The concept of grace alone by faith alone is far too great to describe in this simple blog post, but the link above to Ligonier’s website has some amazing information if you want to read more. For now, suffice it to say that Martin Luther’s world was changed.
For those who struggle with OCD, we know that immediate deliverance from our unwanted and intrusive thoughts isn’t realistic. But there can be freedom. It just takes time. I don’t struggle with the repetitive thoughts and mental confessions of sin to the same degree I once did. Are they gone? No. But through constant reminders of God’s goodness and grace, I’m beginning to find peace in places I never could before. I think Martin Luther captured the sentiment perfectly when he said.

“So when the devil throws your sins in your face and declares that you deserve death and hell, tell him this: “I admit that I deserve death and hell, what of it? For I know One who suffered and made satisfaction on my behalf. His name is Jesus Christ, Son of God, and where He is there I shall be also!” -Martin Luther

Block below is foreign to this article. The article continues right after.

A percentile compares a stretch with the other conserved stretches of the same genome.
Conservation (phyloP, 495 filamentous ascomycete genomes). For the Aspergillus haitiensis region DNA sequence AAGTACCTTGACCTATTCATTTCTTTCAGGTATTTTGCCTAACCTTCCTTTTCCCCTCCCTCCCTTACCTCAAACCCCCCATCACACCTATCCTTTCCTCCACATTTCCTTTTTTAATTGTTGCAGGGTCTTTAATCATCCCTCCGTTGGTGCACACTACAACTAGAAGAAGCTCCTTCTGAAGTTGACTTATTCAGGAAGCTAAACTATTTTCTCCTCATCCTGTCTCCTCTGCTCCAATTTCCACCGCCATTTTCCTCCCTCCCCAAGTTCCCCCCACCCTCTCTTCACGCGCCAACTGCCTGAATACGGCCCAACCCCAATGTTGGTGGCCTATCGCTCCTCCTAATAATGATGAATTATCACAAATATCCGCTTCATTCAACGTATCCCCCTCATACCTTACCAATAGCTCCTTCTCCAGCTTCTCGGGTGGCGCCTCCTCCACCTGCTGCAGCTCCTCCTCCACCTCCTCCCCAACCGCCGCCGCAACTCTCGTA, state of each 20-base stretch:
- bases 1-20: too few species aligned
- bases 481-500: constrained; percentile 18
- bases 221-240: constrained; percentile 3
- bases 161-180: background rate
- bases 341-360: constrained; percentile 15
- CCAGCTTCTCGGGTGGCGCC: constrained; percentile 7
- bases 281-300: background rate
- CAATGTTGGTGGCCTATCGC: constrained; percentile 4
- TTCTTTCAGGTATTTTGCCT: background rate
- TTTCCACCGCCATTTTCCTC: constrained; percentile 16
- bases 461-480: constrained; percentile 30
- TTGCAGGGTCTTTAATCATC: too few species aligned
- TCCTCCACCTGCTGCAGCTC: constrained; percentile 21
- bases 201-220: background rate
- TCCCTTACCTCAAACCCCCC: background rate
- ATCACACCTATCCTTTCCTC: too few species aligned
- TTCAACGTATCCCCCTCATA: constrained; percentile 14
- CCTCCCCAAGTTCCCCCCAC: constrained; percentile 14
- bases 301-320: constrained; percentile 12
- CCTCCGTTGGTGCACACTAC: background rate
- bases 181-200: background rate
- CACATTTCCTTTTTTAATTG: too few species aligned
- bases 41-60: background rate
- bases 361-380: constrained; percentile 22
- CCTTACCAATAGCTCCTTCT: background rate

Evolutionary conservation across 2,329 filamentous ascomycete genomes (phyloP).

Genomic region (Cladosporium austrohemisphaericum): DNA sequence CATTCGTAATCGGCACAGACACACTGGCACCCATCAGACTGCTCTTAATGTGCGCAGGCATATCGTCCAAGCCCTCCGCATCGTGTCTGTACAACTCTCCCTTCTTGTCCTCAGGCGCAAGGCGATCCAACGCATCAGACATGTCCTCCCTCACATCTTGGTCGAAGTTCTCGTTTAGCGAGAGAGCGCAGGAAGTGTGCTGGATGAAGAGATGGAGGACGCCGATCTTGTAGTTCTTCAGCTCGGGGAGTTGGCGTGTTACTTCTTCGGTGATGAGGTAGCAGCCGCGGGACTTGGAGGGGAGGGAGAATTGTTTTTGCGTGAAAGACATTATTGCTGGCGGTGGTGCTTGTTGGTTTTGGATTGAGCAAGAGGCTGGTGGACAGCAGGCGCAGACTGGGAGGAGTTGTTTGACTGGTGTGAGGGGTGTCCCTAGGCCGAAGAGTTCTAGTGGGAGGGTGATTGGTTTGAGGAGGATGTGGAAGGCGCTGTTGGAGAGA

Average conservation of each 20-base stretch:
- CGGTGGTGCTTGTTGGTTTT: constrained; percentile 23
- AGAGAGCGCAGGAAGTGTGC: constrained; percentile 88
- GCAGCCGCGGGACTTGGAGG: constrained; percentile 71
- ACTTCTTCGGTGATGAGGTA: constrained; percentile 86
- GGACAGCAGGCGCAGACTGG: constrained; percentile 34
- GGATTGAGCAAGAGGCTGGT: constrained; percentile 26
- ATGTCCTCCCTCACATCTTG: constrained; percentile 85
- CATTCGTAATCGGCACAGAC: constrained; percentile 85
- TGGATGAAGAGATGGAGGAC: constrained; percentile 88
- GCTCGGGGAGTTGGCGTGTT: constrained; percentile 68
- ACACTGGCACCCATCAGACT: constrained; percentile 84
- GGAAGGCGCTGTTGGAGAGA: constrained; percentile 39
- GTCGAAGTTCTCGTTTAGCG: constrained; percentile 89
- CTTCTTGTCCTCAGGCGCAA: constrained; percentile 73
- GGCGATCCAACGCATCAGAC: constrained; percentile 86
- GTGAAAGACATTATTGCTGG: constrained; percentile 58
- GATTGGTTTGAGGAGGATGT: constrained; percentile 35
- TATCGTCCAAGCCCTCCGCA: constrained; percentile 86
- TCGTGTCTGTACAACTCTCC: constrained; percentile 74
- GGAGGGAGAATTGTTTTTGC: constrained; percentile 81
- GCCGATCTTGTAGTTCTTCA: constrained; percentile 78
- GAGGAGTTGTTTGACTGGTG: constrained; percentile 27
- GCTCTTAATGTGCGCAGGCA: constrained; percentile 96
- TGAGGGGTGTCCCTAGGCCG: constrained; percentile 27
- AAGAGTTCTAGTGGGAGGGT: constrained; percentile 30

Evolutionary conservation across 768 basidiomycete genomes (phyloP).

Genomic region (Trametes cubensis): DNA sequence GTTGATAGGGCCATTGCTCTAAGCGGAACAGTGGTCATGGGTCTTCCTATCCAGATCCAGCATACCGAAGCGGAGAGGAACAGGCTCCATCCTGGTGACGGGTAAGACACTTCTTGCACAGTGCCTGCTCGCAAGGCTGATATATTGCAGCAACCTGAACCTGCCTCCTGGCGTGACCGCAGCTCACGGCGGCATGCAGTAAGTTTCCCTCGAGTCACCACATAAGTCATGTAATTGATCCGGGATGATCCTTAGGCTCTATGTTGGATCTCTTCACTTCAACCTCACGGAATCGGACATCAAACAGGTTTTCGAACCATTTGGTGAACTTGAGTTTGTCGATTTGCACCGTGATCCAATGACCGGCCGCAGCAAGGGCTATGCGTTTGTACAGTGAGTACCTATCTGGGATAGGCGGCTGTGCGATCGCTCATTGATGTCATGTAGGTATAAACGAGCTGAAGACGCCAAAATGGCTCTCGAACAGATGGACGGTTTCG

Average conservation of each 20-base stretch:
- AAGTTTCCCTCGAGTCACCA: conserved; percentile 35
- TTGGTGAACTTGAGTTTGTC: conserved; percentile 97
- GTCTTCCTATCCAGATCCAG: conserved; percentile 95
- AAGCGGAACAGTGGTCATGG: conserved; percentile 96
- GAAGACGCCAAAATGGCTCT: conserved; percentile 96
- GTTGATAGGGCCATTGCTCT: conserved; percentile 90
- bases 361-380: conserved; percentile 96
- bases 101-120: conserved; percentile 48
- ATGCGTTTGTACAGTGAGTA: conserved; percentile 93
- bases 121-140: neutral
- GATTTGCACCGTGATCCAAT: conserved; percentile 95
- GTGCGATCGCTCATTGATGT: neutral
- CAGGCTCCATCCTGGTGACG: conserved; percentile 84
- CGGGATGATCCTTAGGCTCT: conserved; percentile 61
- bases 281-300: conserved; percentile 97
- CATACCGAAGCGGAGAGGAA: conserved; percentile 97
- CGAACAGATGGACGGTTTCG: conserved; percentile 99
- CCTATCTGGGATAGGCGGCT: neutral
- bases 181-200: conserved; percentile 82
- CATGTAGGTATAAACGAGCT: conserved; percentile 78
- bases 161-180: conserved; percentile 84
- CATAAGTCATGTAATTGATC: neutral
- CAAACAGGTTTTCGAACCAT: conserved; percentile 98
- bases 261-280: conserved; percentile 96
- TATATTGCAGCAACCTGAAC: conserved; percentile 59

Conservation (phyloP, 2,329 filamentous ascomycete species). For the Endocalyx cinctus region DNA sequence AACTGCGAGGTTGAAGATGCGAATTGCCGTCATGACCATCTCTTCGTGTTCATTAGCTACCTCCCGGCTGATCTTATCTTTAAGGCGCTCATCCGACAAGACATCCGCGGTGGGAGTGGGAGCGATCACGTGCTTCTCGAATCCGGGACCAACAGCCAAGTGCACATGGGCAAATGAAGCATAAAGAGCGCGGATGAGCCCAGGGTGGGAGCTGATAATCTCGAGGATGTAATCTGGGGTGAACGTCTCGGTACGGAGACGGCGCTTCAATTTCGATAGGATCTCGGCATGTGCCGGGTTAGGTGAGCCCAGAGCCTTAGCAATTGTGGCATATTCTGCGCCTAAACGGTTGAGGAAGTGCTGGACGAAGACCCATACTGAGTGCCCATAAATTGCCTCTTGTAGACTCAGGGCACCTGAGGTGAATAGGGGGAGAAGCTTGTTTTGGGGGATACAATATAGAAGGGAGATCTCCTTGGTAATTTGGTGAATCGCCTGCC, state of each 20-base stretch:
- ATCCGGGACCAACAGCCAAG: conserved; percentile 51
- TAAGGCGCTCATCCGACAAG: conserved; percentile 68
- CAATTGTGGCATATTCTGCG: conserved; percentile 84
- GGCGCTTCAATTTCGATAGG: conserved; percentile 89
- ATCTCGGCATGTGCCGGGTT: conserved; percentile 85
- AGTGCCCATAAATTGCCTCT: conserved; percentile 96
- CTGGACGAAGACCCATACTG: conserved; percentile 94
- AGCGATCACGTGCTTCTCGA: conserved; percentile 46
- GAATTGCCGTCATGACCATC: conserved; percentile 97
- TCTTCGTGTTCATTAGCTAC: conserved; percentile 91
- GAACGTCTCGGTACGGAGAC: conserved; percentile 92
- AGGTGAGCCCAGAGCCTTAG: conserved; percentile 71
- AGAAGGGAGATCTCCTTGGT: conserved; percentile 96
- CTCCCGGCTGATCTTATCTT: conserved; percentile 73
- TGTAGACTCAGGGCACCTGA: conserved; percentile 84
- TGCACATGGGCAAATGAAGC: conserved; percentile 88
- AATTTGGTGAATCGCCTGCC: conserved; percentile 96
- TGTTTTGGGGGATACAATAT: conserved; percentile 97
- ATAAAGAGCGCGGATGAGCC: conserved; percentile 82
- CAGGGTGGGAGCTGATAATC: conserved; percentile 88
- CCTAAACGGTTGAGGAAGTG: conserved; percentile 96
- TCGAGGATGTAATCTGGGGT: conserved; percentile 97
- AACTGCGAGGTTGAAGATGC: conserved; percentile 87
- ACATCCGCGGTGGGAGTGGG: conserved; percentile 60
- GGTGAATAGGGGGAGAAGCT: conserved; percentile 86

He doesn’t say your sins won’t be thrown in  your face. What he does say, however, rings true. When we are reminded of our sins, we are free to accept it…and then point it towards the immeasurably vast love of God.

“For our sake he made him to be sin who knew no sin, so that in him we might become the righteousness of God.” –2nd Corinthians 5:21

 What do you think of Luther’s struggle with OCD? Have you or someone you know struggled with it? Please share in the Comments Box below! You never know how your experience might help someone in the future. If you’re interested in receiving updates on future blogs, as well as other free information on life with neurological disorders, just sign up for my free email list.